The honey vs. vinegar debate is eternal because in reality they both work. Consider these contradicting bits of wisdom: “You attract more bees with honey than with vinegar”; “The squeaky wheel gets the oil”. Both have roots based on the science of persuasion. The former relies on the likability factor. Likeable people tend to be more persuasive. The latter relies on pain avoidance, wherein someone is likely to accommodate you if it helps him avoid a negative consequence.
Unbeknownst to many, there is another facet to the art of asking for and getting what you want: authority. Sometimes it is less about honey and vinegar and more about how you ask.
During a cross-country flight, I noticed a young man stop the flight attendant to ask, “Um, could we get some, like, crackers or peanuts here please?” The attendant curtly responded with a perfunctory smile, “snacks will be served in just a bit.” About five minutes later, a woman stopped the same attendant and said: “Would you please bring us our snack in advance, Jennifer, because it’s been one of those days”. Surprisingly Jennifer responded, “Sure, would you like chips, peanuts, or cookies?” She promptly returned with the snacks. About thirty minutes later everyone else was served.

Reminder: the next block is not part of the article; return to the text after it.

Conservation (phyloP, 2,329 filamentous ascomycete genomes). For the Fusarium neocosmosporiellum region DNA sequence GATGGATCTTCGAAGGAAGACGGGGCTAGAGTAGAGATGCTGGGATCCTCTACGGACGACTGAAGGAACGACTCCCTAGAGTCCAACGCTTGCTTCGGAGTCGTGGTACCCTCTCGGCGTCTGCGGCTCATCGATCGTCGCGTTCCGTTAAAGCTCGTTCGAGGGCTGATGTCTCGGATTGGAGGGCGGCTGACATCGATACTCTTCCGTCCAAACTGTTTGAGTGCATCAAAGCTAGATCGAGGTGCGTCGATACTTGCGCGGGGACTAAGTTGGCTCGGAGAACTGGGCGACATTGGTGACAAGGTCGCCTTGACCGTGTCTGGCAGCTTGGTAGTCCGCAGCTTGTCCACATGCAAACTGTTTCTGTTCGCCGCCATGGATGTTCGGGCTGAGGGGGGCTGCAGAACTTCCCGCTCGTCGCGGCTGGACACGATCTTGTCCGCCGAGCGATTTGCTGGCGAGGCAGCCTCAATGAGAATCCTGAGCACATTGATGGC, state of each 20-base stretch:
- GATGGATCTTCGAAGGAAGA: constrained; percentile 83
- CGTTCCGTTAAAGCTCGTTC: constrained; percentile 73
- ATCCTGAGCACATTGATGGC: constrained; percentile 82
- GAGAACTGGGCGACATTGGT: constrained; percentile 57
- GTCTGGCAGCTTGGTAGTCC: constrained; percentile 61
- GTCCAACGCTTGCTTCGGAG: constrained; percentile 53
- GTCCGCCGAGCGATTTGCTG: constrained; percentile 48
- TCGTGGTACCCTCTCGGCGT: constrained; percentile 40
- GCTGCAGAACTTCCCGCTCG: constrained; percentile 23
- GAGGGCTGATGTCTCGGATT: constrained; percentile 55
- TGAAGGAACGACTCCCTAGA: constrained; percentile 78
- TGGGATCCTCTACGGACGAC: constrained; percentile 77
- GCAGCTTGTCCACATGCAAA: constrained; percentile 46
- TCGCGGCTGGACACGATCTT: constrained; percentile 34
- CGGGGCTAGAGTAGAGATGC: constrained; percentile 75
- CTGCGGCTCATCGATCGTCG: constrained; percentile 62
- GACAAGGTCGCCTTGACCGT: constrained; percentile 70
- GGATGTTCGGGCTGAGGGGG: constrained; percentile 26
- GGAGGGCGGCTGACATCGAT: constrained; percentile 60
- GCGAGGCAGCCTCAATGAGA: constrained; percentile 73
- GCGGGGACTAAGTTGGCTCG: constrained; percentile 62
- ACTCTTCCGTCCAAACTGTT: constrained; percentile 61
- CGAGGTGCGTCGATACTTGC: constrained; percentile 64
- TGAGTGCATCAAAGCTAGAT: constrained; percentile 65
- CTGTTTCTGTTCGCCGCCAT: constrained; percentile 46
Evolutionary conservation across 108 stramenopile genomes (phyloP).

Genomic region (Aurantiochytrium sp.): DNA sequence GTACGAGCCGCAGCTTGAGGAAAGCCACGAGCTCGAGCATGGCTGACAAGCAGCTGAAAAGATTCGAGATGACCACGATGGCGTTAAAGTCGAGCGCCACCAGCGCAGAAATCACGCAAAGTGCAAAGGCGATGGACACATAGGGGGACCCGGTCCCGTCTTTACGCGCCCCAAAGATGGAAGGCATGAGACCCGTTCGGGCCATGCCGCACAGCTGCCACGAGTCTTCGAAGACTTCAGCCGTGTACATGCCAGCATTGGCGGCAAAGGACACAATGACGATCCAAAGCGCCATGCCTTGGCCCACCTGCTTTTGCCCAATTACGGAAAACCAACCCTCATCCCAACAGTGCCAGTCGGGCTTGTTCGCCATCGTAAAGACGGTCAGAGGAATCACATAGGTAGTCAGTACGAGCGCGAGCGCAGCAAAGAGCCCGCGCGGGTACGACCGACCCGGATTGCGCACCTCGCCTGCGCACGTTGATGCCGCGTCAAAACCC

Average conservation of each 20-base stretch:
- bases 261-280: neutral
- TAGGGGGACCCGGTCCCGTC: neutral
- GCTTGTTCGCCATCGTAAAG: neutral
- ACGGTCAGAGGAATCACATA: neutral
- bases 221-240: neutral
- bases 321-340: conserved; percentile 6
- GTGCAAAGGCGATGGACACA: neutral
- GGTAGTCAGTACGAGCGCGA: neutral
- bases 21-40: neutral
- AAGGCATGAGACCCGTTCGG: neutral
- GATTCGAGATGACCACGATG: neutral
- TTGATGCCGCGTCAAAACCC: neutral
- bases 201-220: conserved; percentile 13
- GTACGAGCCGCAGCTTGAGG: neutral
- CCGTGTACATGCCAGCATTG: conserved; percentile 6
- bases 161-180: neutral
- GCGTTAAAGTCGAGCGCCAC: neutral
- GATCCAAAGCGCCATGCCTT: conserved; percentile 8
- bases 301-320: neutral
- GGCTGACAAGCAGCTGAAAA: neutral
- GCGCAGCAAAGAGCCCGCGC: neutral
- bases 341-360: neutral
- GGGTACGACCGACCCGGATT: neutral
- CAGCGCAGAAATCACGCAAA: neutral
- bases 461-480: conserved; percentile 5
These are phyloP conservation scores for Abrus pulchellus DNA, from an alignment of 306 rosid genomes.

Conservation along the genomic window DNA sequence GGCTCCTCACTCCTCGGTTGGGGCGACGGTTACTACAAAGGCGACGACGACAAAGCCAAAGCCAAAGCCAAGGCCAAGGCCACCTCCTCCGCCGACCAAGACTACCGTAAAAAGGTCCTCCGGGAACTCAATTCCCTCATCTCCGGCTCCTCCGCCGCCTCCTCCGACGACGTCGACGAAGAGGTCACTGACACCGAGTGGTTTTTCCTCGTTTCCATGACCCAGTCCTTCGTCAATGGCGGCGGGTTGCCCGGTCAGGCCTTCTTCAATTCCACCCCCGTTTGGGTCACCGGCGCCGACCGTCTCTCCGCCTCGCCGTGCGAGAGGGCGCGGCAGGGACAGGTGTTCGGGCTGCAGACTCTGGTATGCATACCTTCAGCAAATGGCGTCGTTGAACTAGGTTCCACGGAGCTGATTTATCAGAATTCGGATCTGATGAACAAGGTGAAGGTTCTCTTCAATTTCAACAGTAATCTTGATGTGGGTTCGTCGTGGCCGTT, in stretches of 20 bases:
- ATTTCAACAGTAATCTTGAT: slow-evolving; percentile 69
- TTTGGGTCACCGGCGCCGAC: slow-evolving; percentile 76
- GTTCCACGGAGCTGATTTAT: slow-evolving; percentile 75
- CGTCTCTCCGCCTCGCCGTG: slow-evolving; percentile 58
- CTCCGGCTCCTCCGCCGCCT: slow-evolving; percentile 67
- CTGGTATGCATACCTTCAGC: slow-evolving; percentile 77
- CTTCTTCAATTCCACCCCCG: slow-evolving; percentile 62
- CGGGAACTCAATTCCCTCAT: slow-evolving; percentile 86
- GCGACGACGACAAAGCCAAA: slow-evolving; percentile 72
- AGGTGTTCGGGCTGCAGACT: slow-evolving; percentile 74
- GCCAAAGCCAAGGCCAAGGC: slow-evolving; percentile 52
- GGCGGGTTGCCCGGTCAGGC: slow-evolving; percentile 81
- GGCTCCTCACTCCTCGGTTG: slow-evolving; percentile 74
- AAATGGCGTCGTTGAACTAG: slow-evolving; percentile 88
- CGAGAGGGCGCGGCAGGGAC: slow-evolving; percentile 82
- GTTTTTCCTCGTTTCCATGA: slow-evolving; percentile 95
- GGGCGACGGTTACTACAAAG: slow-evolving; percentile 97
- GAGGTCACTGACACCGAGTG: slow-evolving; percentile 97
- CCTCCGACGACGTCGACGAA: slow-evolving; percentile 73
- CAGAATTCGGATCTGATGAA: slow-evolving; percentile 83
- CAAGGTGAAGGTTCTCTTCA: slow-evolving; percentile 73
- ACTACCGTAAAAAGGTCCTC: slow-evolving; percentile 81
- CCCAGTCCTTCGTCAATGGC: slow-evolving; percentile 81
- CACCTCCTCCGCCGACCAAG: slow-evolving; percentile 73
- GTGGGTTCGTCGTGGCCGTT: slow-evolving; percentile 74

They both said please; so what did the woman do differently that got her a better result?
1) She knew exactly what she was going to say and said it with confidence, while the young man fumbled uttering “um” and “like”.
2) She used the flight attendant’s name.
3) She made direct eye contact with the attendant.
4) She used the word because, which dramatically increases odds of getting a “yes,” even if the reason is redundant.
5) Her request was framed in a question, but her tone indicated that she expected to be accommodated.
In short, the woman was polite, yet had an aura of authority. The young man lacked that quality and appeared whinny and, judging by the attendant’s face, annoying. This interesting little occurrence 35,000 feet off the ground is a case in point that it is not always about what you ask but how you ask.